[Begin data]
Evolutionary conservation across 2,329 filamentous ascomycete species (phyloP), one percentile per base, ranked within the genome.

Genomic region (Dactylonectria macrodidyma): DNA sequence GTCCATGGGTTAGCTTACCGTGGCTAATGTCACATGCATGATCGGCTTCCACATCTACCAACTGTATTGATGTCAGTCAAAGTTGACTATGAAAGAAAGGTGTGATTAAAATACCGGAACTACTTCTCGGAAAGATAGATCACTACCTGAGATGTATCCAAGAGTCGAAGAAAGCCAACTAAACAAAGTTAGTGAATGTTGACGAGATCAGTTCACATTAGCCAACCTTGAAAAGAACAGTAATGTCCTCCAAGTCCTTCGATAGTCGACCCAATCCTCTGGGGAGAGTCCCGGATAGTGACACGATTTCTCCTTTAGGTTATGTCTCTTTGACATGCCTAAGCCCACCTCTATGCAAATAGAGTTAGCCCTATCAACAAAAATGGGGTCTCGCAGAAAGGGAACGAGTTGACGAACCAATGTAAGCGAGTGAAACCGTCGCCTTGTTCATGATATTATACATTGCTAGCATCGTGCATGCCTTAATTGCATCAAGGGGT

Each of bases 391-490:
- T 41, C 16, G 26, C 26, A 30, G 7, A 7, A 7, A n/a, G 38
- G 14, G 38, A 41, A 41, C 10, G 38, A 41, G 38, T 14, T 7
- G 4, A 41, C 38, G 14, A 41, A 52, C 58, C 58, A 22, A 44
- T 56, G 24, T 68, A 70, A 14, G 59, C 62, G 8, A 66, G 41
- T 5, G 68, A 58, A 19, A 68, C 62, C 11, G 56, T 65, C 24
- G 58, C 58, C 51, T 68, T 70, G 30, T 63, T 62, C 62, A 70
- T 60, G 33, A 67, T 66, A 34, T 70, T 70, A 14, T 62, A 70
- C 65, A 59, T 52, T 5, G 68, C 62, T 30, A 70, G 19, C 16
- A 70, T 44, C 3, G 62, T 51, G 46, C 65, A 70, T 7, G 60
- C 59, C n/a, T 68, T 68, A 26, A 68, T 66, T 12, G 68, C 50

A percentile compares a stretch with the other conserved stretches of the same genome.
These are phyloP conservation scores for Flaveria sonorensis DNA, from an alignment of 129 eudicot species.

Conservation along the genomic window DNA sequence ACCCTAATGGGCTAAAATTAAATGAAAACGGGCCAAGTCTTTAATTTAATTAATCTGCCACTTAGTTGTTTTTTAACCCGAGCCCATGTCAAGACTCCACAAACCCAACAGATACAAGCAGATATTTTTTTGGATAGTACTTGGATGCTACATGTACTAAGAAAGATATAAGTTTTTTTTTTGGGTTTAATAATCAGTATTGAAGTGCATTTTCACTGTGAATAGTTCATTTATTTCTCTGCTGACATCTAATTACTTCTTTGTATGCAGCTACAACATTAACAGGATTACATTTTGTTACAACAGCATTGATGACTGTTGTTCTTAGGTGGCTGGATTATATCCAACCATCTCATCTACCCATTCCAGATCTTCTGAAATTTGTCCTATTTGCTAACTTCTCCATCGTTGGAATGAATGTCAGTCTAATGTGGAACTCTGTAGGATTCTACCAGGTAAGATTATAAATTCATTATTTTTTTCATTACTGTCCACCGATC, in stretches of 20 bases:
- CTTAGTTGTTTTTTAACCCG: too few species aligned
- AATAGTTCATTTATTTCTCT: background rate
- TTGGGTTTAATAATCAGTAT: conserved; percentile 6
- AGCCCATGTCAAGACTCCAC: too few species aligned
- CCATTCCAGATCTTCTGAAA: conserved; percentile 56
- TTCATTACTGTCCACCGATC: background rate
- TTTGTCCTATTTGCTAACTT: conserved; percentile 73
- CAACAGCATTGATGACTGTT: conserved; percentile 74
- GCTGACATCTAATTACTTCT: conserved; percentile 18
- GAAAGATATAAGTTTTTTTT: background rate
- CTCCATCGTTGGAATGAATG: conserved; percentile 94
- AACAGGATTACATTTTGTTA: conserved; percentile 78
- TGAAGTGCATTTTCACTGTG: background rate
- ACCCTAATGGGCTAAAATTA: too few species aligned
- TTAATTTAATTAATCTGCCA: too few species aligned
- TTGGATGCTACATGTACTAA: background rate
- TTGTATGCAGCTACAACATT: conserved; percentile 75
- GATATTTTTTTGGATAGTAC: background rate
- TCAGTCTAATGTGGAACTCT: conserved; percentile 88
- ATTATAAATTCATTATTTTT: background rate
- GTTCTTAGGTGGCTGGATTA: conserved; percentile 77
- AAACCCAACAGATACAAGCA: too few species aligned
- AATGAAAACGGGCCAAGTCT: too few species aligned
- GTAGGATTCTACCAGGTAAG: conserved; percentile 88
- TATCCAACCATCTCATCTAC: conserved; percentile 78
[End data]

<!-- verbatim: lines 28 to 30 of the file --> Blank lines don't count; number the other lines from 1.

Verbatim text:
- AACAGGATTACATTTTGTTA: conserved; percentile 78
- TGAAGTGCATTTTCACTGTG: background rate
- ACCCTAATGGGCTAAAATTA: too few species aligned